On Wednesday a petition for writ of certiorari was filed for the Supreme Court of the United States. The petition was filed by William Beaumont Hospital against the United States ex rel Dr. David Felten. Dr. Felten brought his case after his former employer allegedly maligned him to prospective employers after he left the hospital.
The official question presented is: “31 U.S.C. § 3730(h)(1) protects an “employee” against retaliation for trying to stop a violation of the False Claims Act. The question presented is whether the term “employee” includes someone who is no longer an employee when the alleged retaliation takes place.”
The False Claims Act (FCA) imposes civil liability on any person or entity who “knowingly” defrauds the government. In order to encourage enforcement, Congress authorized private actors to file claims on behalf of the government or “qui tam” actions based on their direct experience of the offending behavior.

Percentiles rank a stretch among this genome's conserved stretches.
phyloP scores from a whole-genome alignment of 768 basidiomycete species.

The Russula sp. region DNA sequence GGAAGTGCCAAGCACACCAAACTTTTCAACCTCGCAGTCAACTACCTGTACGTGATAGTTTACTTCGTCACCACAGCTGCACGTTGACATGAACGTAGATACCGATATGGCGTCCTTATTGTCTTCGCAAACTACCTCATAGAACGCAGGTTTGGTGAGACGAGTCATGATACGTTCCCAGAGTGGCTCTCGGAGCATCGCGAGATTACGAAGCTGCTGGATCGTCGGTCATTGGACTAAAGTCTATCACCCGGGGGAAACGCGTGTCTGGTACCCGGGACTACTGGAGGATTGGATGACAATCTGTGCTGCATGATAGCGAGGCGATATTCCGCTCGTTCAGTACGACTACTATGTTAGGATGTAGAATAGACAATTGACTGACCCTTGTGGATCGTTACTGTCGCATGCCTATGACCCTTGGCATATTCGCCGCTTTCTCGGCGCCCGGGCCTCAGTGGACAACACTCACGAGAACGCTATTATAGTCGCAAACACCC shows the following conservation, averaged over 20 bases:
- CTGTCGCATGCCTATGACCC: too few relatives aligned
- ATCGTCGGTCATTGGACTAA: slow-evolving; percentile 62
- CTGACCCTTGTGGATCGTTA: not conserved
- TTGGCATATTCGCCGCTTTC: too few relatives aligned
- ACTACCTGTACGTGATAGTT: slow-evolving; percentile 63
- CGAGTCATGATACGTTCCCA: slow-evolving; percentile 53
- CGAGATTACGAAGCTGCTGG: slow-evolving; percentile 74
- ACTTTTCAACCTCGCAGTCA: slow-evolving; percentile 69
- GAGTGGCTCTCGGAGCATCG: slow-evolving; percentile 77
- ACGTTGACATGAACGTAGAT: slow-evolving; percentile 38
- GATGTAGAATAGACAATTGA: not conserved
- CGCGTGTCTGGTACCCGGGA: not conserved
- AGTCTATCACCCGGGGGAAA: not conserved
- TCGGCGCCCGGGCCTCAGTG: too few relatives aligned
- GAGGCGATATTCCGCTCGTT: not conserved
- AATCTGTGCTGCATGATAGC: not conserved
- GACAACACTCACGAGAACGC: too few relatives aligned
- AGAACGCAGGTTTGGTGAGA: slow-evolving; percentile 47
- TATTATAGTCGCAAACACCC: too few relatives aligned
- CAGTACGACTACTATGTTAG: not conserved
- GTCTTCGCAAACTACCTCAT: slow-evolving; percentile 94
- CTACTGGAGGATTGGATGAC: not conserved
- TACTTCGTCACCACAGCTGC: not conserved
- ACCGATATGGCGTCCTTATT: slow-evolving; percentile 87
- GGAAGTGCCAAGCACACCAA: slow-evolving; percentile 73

Protection for these private actors comes from a provision, the Whistleblower Act, that condemns retaliatory actions against an employee who makes these qui tam claims, including discharge, demotion, harassment, and other negative employment actions.
In this case, Dr. Felten allegedly made a qui tam claim against William Beaumont Hospital regarding the FCA. Dr. Felten also filed a whistleblower action against the hospital regarding negative actions taken during employment and termination.
Dr. Felten also accused the hospital of maligning him to future potential employers, which specified that all of the negative actions taken during this count occurring after the termination from employment.
The hospital moved to dismiss this claim as having occurred after the employment and not being subject to the whistleblower provisions. The trial court agreed, however the Sixth Circuit reversed and remanded to the trial court to reinstate this provision, inspiring this petition. The hospital argues that the clear language of the Act indicates that it covers actions taken during employment and including termination, but there is no direct language indicating that it covers actions taken after employment.
The petitioner is represented by Hogan Lovells.